A suicide bomber attacked a bank close to the U.S. embassy compound in Afghanistan's capital on Aug. 29, killing at least five people and wounding several, the interior ministry said. (Reuters)

A Taliban suicide bomber struck at a bank not far from the U.S. Embassy in Kabul, killing five people Tuesday as government employees lined up to withdraw salaries ahead of a religious holiday.

Meanwhile, there were conflicting reports on deaths from an airstrike that sought to target a Taliban command post outside Herat in western Afghanistan. Provincial officials said civilians were killed, but the Afghan Defense Ministry said Taliban militants were hit.

In the blast at Nawe Kabul bank, the Taliban said the suicide bomber targeted security forces waiting to withdraw cash ahead of Eid al-Adha, one of the holiest celebrations on the Islamic calendar.

A police official said that the bomber was shot as he attempted to make his way inside the bank but that he managed to detonate his explosives. The Interior Ministry said eight people were wounded in addition to the fatalities.

An Afghan security guard stands inside a Kabul bank that was struck by a suicide bomber on Aug. 29. (Rahmat Gul/AP)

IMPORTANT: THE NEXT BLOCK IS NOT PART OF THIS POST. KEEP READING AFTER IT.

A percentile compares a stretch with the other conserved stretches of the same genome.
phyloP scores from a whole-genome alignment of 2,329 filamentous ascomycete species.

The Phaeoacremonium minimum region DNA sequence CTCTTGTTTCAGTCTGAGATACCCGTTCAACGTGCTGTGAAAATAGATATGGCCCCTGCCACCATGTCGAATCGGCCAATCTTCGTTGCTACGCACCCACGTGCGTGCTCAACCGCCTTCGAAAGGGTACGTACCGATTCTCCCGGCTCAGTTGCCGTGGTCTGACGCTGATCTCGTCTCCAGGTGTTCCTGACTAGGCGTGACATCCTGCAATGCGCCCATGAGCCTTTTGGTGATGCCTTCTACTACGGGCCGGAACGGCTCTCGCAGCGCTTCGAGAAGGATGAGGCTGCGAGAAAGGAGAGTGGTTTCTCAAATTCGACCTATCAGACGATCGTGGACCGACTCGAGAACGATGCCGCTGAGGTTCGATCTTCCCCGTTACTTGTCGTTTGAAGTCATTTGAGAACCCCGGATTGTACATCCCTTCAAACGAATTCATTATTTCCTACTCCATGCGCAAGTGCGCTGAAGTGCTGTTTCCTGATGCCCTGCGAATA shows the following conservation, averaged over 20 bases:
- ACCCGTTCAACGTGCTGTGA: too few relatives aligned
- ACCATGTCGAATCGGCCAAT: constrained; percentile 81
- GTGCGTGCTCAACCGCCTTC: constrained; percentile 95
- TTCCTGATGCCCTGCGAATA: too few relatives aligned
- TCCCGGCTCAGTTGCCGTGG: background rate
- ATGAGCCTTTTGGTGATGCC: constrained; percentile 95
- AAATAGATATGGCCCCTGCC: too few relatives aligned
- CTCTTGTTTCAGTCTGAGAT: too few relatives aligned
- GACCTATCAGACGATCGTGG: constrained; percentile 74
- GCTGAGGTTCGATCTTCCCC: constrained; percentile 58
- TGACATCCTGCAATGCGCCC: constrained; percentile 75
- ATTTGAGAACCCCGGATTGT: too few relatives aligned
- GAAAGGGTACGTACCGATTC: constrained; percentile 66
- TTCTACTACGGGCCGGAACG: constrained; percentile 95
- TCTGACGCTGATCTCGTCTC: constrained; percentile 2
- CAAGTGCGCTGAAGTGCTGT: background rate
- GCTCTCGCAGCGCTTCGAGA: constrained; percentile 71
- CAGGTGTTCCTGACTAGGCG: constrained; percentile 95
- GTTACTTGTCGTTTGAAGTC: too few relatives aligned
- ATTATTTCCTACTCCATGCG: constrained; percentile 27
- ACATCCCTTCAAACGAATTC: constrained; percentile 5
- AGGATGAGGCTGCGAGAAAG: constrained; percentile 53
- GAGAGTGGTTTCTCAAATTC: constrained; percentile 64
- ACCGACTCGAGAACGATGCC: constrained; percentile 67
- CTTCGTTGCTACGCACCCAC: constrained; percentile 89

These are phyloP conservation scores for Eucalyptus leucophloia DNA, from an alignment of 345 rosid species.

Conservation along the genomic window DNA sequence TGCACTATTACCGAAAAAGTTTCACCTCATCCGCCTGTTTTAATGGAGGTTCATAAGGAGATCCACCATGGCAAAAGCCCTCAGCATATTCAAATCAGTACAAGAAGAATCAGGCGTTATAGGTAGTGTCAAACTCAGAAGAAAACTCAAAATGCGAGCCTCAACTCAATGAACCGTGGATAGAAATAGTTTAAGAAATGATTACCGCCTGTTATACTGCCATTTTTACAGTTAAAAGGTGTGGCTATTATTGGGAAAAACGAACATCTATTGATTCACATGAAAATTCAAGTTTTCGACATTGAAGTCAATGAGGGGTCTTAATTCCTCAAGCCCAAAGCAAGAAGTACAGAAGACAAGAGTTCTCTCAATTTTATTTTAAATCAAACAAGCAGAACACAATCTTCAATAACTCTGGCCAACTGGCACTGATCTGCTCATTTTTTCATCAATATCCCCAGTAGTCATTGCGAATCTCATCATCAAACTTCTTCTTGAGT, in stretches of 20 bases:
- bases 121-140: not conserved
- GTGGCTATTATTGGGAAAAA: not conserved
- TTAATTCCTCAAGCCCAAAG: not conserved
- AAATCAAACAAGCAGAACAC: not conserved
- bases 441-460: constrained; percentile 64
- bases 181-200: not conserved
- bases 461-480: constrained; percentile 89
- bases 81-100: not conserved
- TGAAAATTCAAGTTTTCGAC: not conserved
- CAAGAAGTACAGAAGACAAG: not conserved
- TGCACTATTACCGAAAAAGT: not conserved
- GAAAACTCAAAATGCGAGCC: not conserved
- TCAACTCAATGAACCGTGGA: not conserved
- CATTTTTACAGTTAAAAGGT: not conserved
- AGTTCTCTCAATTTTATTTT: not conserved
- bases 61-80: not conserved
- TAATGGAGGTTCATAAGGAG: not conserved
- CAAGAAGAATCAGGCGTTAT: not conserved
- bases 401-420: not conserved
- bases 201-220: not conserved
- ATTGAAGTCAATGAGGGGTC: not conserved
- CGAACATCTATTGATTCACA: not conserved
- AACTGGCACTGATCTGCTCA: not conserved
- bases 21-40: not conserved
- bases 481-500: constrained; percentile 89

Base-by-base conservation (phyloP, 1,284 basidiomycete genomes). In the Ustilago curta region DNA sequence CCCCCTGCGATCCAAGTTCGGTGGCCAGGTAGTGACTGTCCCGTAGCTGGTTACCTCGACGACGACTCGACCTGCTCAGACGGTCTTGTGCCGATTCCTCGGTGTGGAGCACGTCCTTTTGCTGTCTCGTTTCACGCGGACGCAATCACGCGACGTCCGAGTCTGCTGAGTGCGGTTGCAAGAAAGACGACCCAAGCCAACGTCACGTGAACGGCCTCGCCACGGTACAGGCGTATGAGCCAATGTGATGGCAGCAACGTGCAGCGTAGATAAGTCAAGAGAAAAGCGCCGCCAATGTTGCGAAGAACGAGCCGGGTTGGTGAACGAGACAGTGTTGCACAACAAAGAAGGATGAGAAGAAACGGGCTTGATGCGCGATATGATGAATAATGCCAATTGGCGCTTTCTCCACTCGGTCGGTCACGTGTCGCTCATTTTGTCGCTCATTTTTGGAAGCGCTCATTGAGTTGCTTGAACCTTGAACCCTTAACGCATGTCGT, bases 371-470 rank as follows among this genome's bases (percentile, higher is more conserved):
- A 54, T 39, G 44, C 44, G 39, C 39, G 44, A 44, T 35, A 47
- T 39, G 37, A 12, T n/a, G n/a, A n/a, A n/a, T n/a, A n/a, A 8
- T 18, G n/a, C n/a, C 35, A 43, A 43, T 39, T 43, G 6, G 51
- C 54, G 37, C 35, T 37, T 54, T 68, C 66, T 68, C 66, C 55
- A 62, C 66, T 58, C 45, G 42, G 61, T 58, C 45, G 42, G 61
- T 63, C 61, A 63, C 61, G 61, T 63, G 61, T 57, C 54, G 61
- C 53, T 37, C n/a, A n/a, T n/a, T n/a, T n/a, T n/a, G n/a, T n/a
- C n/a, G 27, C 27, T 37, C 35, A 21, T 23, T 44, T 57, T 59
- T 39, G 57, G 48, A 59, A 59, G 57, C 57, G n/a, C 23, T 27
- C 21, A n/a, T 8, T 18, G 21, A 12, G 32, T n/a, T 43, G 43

The target of the airstrike in Herat’s Shindand district was a Taliban command center. But local officials said civilians also were killed.

At least 13 civilians, including women and children, were killed along with 16 Taliban fighters, said Jailani Farhad, a spokesman for the governor.

A tribal chief from Herat, Ajab Gul, said at least 21 civilians, including women and children as young as 2, were killed.

“They belonged to three families, and there was no fighting or Taliban presence in the area at the time of the attacks,” he said. “The victims are poor farmers.”

The chief spokesman for the Defense Ministry, Gen. Dawlat Waziri, confirmed that Monday’s airstrikes were carried out by Afghan warplanes.

Images of bodies of several children and two women, apparently among the victims, were posted on social media.

Health workers carry the body of a victim at the site of a suicide bombing in Kabul on Aug. 29. (Rahmat Gul/AP)

The deaths in Kabul and in Herat are part of a recent increase and spread of violence in Afghanistan, where the Taliban and affiliates of the Islamic State militant group are leading separate insurgencies against the government and U.S. troops backing it.

On Friday, nearly 30 Shiite worshipers were killed in a commando-style attack in a mosque in Kabul.

The Islamic State asserted responsibility for the assault, which, according to analysts, was aimed at fanning sectarian violence in the country, devastated by nearly four decades of war and foreign interventions.